All of Hanse’s eight models, from the natty 320 through to the flagship 630, are designed by Bremerhaven-based Judel/Vrolijk Yacht Design and Engineering (best known for rapid race boats and for engineering maximum structural strength into hull forms with minimal weight penalties).
The 350 has a purposeful, modern hull form with an almost plumb stem and minimal overhangs. She carries the 3.55m beam well aft for buoyancy and maximum accommodation below decks.
The larger Hanses are offered with epoxy hull layup, which gives equivalent strength to the standard polyester with about a 20 percent weight saving. Fitted with the standard keel configuration, this gives a much enhanced weight/ballast ratio and a stiffer boat. The weight saving isn’t as marked in smaller hulls however, so the epoxy construction isn’t an option with the 350.
The 350’s hull has a 100mm flange on the inside of the hull and the deck moulding is joined to this flange with adhesive and mechanical fastenings. Bulkheads are firmly glassed in place with generous tabbing to spread the loads.
Stiffness isn’t an issue for Wandering Hanse. With a self-tacking jib and about 1¾ turns lock-to-lock on the mechanical link steering, she easily answers to two fingers on the leather bound steering wheel. It’s easy, exhilarating sailing: reaching, running or hard on the wind. Point the wheel where you want to go and the boat follows – a little mainsail trim and you’re up to optimum boat speed.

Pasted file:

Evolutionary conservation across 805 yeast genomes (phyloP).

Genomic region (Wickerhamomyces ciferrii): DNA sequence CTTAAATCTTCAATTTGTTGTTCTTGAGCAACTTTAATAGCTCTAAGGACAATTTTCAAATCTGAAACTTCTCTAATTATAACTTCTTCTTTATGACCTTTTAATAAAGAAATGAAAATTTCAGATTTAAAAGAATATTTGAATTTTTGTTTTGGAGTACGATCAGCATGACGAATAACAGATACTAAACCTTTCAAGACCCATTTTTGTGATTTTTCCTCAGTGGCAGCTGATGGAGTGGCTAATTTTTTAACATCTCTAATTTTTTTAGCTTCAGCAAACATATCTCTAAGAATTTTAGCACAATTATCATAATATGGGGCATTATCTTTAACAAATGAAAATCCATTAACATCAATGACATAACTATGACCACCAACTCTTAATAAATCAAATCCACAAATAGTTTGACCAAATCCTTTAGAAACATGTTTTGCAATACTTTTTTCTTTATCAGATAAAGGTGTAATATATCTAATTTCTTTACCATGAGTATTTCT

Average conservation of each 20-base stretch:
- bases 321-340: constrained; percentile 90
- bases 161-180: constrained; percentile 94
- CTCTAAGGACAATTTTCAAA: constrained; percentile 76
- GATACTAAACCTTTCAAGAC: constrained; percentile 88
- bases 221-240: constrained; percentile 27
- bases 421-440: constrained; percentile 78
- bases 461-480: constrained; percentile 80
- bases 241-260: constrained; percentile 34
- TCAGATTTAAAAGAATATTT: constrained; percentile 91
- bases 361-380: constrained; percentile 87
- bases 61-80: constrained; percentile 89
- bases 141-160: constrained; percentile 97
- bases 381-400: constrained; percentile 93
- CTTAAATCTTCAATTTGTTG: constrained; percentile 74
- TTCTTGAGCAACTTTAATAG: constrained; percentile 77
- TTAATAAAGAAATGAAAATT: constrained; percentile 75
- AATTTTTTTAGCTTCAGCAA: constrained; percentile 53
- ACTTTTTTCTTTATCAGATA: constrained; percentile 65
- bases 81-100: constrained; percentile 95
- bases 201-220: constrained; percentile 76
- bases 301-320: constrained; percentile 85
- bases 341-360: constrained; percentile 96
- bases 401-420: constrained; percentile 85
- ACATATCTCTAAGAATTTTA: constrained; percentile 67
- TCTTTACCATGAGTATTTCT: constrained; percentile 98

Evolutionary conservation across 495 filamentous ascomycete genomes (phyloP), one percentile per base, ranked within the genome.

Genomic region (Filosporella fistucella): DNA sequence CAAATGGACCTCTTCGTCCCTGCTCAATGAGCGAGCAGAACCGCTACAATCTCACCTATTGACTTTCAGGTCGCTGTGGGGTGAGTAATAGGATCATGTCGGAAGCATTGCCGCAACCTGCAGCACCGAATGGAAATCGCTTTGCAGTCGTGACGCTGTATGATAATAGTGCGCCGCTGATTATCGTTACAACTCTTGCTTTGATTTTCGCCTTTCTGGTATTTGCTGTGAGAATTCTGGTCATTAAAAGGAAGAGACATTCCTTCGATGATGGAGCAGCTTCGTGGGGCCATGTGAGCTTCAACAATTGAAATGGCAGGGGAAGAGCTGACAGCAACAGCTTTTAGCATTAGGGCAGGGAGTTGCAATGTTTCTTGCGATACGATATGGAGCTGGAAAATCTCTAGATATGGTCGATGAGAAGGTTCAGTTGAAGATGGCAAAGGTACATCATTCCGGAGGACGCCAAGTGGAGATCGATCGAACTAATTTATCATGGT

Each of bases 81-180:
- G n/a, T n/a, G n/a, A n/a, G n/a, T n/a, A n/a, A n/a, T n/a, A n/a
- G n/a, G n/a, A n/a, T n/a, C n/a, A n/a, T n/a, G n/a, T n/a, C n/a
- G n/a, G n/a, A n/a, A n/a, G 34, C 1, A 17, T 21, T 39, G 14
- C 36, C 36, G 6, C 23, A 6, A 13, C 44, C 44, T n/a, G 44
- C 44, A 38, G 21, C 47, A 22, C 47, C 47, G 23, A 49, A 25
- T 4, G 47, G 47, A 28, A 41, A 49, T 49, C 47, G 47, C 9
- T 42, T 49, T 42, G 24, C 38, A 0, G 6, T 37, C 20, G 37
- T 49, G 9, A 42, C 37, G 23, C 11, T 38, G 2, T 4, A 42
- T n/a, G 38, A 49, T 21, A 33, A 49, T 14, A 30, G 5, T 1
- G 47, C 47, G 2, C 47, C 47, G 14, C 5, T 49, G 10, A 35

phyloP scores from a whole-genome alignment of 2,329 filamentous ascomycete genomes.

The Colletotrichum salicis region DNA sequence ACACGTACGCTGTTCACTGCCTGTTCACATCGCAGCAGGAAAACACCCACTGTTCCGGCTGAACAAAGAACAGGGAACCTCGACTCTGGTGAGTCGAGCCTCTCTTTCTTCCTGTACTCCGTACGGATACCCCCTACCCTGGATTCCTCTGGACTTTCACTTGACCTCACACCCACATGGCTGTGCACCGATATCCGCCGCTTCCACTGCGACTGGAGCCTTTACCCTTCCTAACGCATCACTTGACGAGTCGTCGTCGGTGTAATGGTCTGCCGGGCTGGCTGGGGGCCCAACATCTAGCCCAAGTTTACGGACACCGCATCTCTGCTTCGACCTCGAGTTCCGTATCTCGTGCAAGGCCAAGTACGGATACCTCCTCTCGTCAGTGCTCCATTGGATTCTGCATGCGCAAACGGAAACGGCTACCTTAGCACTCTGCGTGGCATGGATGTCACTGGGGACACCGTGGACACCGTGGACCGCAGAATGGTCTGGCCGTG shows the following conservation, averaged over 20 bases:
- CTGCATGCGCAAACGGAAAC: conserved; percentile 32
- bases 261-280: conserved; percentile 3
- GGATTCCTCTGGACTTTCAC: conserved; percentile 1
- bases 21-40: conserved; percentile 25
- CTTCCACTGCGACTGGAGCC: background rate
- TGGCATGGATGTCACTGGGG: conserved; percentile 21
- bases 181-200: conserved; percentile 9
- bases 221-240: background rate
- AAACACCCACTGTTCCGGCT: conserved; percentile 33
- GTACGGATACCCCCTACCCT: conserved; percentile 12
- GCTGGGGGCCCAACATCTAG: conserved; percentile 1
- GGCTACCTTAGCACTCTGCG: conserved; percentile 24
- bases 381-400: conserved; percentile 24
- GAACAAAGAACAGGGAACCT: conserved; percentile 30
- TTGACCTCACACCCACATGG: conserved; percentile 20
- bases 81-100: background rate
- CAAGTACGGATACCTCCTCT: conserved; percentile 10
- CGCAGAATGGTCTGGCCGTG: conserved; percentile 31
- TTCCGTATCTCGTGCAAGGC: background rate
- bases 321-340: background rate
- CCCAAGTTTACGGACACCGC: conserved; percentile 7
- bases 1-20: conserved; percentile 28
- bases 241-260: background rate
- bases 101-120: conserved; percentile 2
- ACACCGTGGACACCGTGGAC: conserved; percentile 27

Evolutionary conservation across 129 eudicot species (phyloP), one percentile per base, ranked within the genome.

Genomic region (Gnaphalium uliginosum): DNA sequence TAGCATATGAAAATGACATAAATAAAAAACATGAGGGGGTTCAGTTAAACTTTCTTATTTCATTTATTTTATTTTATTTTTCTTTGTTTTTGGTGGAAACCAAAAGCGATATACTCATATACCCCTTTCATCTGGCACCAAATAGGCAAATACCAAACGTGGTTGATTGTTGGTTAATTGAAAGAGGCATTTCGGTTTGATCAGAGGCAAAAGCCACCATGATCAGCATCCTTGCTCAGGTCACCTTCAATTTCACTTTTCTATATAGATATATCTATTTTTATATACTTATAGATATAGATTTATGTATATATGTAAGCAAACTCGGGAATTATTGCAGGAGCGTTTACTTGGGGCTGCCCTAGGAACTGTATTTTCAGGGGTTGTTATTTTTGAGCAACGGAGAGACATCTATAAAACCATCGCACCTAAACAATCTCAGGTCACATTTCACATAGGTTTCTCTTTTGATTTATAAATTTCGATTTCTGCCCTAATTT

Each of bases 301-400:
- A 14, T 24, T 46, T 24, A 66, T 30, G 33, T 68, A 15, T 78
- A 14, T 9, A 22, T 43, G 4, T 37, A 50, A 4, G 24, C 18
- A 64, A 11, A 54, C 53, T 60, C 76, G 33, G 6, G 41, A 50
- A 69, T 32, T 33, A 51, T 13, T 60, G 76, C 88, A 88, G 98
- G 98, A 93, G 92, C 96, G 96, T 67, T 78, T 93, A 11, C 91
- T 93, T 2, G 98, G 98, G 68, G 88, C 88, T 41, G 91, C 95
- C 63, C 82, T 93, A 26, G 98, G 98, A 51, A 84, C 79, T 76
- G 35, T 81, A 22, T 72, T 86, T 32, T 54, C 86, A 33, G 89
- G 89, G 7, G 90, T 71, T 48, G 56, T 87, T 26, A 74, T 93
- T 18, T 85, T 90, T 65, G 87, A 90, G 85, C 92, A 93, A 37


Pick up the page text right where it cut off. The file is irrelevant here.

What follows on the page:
It’s almost impossible to load the helm up and the only indication that the boat might be getting stressed is the top dead centre mark on the wheel being about 35 degrees to leeward. To windward, at an effortless 6.5 knots, Wandering Hanse sails up to the eye of the wind, flips through and gathers way on the new tack, with minimal reduction in boat speed.
The Hanse 350 has a large spade rudder, almost half the size of the keel, mounted on a 50mm diameter aluminium rudder stock and this contributes to the boat’s effortless tacking and dead eye manoeuverability. She has 1845kgs of ballast in the cast iron "T" section bulb keel and stub, which gives her a draught of 1.85m. A 1.43m draught option with an extra 80kg in the bulb is also available.
The Isomat tapered spar reaches about 16.43m above the waterline and has two sets of swept back spreaders. It’s an 11/12 fractional rig with roller furling jib that self tacks on a sheet track across the cabin top. Total sail area is 62.86m2 (698 sq ft) with 32.23m2 of that in the mainsail. The adjustable backstay and generous mast pre-bend enable owners to get pretty adventurous with sail trim options and helps to explain the boats’ club-racing reputation.